No footprints in the dirt, no torn hair tangled in a low tree branch. To anyone who stumbled into Lyeford unknowingly it would be as though Jack's bloody touch had never graced the place at all. In 1838, following a severe earthquake, oil bled from the cracked earth beneath Lyeford. A wealthy New Yorker invested a considerable sum in setting up an oil drill in Lyeford. This was seen by the poverty stricken population as the town's brightest hour in years, and many became involved in the project. The employment rate rose vastly. For some time Lyeford seemed to be reaching prosperous days.

The towns happiness was, of course, nothing but temporary. On the frostbitten morning of January 6, 1840 the oil pocket beneath Lyeford was mysteriously ignited. The drill burst into a tower of flames which could be seen for miles. The blaze spread quickly, decimiting several residences. Of the locals who attempted to control the flames, fifteen were killed. John Garrow, former friend of the infamous "Mad Jack" killer died as he tried to save a young boy from the inferno. He was seventy nine. The boy was seven. He also perished.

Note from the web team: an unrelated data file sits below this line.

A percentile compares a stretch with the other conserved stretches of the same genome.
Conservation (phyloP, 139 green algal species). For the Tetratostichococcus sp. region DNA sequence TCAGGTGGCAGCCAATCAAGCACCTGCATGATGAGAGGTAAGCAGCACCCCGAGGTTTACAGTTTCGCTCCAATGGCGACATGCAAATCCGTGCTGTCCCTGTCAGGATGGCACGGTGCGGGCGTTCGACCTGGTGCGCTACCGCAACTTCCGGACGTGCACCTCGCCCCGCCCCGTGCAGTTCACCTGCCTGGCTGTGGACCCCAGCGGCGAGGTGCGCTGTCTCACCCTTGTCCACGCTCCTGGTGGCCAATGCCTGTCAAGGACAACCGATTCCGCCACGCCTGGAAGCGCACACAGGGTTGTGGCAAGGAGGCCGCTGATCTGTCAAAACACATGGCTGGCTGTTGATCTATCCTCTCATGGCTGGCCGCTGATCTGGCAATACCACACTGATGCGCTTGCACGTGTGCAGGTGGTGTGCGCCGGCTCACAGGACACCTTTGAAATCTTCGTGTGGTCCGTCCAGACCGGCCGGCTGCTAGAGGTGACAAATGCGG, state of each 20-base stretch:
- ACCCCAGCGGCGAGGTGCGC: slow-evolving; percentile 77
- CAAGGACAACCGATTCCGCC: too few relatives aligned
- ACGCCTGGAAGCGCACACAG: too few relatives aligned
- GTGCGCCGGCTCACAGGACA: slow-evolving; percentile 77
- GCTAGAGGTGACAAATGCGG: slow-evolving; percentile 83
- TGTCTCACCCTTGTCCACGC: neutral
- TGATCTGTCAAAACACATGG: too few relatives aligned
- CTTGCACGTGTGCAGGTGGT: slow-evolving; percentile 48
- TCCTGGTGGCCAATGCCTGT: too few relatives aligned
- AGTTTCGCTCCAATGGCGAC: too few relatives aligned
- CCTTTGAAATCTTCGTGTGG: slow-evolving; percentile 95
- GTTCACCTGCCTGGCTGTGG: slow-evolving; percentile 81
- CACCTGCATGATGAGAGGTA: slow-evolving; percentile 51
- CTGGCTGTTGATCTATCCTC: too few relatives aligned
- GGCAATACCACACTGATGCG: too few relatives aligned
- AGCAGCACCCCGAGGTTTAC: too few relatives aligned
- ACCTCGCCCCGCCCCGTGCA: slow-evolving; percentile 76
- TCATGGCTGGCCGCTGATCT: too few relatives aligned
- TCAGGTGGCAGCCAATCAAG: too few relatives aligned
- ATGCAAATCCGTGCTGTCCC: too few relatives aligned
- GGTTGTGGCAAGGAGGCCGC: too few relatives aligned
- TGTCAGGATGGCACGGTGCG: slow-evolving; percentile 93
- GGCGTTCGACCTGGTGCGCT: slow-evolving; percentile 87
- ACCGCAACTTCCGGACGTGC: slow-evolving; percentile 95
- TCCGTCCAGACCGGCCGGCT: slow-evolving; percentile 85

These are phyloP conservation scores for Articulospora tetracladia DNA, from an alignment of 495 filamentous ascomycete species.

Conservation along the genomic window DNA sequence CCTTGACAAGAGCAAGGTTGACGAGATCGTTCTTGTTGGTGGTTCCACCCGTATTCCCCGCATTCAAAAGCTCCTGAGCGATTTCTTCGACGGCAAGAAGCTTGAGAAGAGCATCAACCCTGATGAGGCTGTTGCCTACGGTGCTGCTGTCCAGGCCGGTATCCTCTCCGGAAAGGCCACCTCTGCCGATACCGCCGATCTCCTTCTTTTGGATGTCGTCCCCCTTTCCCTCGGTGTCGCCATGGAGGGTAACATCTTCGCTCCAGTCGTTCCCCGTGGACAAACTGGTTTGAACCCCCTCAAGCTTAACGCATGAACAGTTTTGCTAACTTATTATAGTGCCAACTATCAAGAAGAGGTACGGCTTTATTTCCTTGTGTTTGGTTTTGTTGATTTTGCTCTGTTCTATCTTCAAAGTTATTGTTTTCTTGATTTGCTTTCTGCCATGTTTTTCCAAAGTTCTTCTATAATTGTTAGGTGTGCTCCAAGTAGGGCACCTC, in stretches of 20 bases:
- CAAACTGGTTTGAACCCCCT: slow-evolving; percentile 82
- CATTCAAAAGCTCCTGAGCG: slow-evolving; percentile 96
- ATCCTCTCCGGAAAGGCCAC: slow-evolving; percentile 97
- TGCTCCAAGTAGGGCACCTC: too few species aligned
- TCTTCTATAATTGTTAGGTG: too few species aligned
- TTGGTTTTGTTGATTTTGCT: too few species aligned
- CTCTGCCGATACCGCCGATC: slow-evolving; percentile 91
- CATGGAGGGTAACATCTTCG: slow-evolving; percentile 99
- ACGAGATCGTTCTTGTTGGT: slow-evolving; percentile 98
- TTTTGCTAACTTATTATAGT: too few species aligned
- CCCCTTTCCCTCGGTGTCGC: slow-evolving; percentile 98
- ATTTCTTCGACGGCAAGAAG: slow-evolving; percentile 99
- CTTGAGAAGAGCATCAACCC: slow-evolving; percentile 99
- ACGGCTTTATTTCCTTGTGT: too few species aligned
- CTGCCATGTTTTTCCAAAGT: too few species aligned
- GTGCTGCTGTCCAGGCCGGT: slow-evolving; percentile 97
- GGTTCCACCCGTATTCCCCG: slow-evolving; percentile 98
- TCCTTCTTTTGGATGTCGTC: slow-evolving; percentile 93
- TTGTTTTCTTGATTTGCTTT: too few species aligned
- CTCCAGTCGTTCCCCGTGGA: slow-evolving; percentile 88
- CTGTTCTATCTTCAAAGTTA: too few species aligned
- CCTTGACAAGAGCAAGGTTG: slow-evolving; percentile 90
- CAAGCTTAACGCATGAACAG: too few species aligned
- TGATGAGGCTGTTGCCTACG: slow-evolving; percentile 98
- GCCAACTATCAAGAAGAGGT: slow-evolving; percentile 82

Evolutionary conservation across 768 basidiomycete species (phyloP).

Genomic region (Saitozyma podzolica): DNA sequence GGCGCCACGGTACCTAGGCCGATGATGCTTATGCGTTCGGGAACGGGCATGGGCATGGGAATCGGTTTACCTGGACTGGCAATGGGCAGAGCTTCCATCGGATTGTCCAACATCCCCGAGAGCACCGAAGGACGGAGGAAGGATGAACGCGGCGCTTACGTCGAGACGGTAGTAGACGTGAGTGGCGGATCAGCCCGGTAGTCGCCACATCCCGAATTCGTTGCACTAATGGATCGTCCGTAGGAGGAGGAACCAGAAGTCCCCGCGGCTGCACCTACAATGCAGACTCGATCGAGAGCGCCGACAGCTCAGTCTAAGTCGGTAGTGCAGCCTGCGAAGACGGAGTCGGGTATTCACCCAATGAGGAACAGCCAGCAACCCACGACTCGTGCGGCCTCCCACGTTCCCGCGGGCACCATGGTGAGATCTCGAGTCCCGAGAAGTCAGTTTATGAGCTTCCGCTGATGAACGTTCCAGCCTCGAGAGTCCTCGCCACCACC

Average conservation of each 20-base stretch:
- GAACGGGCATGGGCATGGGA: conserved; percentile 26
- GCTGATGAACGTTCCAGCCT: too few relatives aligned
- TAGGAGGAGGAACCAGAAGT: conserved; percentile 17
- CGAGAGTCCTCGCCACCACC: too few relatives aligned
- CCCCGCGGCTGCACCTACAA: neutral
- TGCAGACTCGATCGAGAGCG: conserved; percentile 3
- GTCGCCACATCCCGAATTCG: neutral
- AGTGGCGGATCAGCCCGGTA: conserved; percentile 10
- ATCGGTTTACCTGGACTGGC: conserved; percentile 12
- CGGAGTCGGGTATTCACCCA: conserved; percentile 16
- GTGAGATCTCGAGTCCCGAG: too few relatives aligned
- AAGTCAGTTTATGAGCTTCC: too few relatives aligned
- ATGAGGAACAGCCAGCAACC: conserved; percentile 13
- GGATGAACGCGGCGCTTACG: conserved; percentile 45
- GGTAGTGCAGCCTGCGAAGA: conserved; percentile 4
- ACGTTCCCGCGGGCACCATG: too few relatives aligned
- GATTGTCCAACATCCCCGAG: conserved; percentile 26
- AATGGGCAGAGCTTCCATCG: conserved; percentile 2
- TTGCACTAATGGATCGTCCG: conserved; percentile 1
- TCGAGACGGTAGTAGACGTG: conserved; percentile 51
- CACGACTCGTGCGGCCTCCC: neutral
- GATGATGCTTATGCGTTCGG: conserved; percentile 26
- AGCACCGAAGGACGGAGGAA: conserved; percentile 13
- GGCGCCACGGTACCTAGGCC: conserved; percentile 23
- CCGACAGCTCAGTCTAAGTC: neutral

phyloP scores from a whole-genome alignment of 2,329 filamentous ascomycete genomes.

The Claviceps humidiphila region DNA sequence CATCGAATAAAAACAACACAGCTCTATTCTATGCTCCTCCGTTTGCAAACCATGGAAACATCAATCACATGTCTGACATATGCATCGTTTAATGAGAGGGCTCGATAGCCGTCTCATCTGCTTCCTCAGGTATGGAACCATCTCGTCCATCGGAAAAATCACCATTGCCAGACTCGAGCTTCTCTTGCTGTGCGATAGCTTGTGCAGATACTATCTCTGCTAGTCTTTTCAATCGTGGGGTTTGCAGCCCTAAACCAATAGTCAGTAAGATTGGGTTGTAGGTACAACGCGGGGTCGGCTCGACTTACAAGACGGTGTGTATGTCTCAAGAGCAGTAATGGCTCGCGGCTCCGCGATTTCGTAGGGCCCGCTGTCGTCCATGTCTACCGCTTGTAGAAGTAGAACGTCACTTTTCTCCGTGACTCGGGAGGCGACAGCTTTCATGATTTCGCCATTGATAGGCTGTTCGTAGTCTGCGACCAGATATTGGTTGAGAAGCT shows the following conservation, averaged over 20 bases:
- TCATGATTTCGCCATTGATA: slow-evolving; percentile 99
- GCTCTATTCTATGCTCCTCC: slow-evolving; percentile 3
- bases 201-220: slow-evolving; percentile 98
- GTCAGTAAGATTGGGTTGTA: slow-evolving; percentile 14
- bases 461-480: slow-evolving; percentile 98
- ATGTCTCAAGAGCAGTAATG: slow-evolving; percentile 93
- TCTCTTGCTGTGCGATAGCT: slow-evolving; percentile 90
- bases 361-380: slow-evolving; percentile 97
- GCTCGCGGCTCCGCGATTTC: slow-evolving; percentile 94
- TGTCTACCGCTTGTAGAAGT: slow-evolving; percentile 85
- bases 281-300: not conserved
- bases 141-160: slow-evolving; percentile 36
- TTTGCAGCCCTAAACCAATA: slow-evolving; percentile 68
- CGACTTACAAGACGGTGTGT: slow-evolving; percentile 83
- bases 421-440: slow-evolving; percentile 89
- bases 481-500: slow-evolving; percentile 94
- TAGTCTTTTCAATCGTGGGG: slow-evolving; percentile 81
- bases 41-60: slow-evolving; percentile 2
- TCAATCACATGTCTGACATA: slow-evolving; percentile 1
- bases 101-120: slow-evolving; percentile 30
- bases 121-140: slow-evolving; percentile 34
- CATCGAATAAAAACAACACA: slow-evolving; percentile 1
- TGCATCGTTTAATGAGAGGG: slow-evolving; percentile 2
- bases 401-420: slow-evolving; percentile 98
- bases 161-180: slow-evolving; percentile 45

The fire lasted three days, until a torrential downpour diminshed it, leaving behind only ash, and the drill's skeletal form standing alone among blackened trees. It stands to this day. During the economic downfall following the fire, the people of Lyeford naturally sought some kind of rationalization for the chaotic, terrible thing that had happened. So it was that a building in the centre of the town was repaired, and became a church.